Correcting Erroneous Items on a Credit Report

Credit reports are requested by prospective lenders, credit card companies, and even employers to determine the financial stability of applicants. Whether you’re trying to apply for a profitable job position, obtain financing for your dream home, start a new business endeavor, or simply apply for new credit card, you’ll need to ensure that your credit report is free of negative items and accurately reflects your financial history. Although credit reporting agencies like Experian, Equifax, and TransUnion typically do an excellent job of maintaining the accuracy of their reports, there are some instances in which erroneous items may be filed. Luckily, it is relatively easy to dispute inaccurate information, provided you have the proper documentation and understanding.

Items That Can Be Disputed on a Credit Report

While it is not possible to dispute the credit score itself, you may be able to have negative items removed from your credit report if it can be shown that they are an accurate in any way. After the items are removed your credit score should improve within 30 to 90 days, depending on how long after a new score is issued. The following are items that may be able to be disputed:

  • Outdated Information

It is not uncommon for outdated items pertaining to delinquencies and defaults to be found on a credit report, even after the debt has been fully repaid. In addition, any debts that are older than seven years should not remain on the credit report, and can be removed if brought to the attention of the reporting agency.

  • Inaccurate Late Payments

Many times credit card companies or financial institutions will issue a negative item on a cardholder’s credit report even though the payment was submitted on time. It may be possible to have these notations related to late payments removed if you can prove that they are an accurate. Thus, it’s best to make credit card payments with automated bank transfers or checks that can be recorded and documented in the event that proof is needed during the dispute.

  • Items Caused by Fraudulent Activity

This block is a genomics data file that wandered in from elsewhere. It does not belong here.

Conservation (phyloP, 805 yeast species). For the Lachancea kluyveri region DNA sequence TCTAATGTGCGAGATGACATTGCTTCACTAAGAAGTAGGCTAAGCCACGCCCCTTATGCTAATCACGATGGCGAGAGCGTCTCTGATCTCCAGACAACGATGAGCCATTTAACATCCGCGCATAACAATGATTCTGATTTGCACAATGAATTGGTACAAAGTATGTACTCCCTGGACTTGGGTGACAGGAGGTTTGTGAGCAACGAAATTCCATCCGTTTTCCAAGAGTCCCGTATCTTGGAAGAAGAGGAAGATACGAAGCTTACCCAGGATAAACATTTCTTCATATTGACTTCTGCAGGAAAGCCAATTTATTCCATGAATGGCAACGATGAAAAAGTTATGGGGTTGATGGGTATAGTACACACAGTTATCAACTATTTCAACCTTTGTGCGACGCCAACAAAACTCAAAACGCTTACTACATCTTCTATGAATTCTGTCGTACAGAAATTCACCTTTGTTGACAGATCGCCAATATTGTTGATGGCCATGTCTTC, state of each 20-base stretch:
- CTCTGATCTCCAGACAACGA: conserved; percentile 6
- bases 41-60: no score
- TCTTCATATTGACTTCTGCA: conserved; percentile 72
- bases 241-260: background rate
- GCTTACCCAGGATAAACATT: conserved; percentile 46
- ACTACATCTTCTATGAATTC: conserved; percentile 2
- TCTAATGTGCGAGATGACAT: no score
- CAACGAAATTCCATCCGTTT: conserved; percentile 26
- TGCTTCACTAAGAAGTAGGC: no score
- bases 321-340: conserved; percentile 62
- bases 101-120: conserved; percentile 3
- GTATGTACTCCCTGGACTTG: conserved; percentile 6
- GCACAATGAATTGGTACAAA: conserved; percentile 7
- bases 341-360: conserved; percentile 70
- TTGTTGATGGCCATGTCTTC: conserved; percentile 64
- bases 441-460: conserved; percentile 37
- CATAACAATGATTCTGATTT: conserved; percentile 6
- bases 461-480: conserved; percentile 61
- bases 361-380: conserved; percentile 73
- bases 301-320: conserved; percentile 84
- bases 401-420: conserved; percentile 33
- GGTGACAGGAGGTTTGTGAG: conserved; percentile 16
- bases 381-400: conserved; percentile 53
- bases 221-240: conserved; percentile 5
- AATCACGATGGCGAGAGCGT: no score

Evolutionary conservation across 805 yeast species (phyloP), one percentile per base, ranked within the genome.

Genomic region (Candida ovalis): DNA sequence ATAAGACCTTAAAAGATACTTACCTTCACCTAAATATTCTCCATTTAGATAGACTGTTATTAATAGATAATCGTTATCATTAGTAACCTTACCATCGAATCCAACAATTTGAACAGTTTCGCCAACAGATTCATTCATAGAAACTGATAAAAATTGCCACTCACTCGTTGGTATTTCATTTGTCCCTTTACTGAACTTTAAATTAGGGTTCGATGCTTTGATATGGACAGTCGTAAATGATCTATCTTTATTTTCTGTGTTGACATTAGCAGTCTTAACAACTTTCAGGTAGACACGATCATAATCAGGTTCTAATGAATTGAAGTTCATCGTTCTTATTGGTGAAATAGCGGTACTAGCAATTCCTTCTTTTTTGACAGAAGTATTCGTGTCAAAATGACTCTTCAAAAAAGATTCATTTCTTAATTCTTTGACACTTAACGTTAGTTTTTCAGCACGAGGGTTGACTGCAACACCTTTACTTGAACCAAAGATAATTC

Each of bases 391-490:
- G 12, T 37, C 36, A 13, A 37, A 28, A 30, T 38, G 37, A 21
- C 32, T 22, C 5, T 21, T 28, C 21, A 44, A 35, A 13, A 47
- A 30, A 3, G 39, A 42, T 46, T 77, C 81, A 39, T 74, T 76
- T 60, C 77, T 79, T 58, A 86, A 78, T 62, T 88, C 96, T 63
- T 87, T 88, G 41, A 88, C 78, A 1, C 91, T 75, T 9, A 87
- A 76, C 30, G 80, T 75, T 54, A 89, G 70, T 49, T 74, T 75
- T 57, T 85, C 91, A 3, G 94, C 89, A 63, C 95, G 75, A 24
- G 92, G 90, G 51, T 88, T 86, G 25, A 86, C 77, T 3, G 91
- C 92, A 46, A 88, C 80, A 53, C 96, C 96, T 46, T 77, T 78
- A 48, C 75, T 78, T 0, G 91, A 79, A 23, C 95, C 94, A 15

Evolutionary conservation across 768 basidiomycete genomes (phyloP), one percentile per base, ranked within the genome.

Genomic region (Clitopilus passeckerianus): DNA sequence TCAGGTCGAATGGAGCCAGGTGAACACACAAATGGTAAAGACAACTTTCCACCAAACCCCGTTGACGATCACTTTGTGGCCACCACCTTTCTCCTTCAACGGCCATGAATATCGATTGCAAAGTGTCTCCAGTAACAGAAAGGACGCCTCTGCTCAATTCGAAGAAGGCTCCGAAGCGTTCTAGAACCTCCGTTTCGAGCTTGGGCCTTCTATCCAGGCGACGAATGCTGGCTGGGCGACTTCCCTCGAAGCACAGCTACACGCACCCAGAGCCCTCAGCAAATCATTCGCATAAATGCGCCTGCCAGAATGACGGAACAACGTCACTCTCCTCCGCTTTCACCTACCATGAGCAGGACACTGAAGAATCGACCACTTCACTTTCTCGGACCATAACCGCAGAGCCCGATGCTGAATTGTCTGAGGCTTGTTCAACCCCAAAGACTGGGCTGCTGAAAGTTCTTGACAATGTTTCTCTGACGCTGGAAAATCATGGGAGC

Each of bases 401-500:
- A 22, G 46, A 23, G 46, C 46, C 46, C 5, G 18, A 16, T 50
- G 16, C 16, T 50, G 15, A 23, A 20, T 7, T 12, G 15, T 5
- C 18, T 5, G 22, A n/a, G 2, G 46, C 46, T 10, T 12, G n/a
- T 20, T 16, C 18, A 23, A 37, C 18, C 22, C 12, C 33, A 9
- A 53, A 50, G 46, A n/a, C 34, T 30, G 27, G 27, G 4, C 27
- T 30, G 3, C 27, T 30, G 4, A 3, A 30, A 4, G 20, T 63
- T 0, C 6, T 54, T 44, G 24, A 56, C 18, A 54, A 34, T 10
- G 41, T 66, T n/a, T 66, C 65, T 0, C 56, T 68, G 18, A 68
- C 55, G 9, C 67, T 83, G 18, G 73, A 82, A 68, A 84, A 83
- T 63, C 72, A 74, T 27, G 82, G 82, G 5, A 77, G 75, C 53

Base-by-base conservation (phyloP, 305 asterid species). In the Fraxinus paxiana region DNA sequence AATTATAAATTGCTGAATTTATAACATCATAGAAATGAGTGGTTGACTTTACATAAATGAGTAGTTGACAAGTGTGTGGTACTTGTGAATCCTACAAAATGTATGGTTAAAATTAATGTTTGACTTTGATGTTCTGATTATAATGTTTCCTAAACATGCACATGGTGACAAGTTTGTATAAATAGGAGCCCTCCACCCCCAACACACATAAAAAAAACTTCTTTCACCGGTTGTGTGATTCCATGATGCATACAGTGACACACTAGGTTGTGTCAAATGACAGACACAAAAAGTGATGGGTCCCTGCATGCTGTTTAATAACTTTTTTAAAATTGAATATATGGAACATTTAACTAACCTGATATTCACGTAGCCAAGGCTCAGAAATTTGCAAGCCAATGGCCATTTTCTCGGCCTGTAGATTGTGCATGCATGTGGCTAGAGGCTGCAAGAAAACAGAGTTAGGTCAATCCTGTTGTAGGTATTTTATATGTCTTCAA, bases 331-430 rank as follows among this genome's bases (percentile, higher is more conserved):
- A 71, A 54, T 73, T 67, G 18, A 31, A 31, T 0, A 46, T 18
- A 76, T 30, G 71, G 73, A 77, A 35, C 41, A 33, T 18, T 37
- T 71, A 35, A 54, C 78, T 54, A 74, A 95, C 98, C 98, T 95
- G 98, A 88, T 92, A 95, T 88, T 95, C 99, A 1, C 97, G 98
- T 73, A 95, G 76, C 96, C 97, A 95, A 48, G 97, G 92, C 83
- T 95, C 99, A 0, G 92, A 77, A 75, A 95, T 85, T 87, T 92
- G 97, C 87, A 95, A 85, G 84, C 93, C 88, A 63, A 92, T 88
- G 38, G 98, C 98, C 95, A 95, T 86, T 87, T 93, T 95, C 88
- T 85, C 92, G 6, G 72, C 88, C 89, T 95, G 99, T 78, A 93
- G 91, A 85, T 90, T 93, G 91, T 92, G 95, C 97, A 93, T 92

Unfortunately, credit card fraud is becoming increasingly common as fraudsters invent new ways to obtain credit card details over the Internet. Nowadays it is possible for fraudulent activity to go unnoticed for months or even years at a time if you do not closely scrutinize your credit report. Some credit reporting agencies will make the mistake of filing a negative item on your report because someone with a similar name defaulted on one of their loans. Luckily, after being brought to the attention of credit reporting agencies most cases of fraud are removed from the credit report and the credit score returns to normal shortly thereafter.

Filing a Dispute

To maximize your chances of success when filing a dispute with a credit reporting agency it is important to include the proper documentation along with your dispute letter. Although it is possible to file a dispute via e-mail or phone, for the best results it would be advisable to write a formal letter that describes the erroneous/inaccurate item, and why you believe it should be removed from your credit report.  Ideally, you should attach a copy of any statements that relate to the negative item (if applicable), and include a copy of the erroneous credit report with the questionable information highlighted or circled to simplify the job of the person responsible for reviewing your dispute. By filing a dispute in writing with the appropriate documentation attached you can prove that steps were taken to dispute a negative item in the event of a legal suit.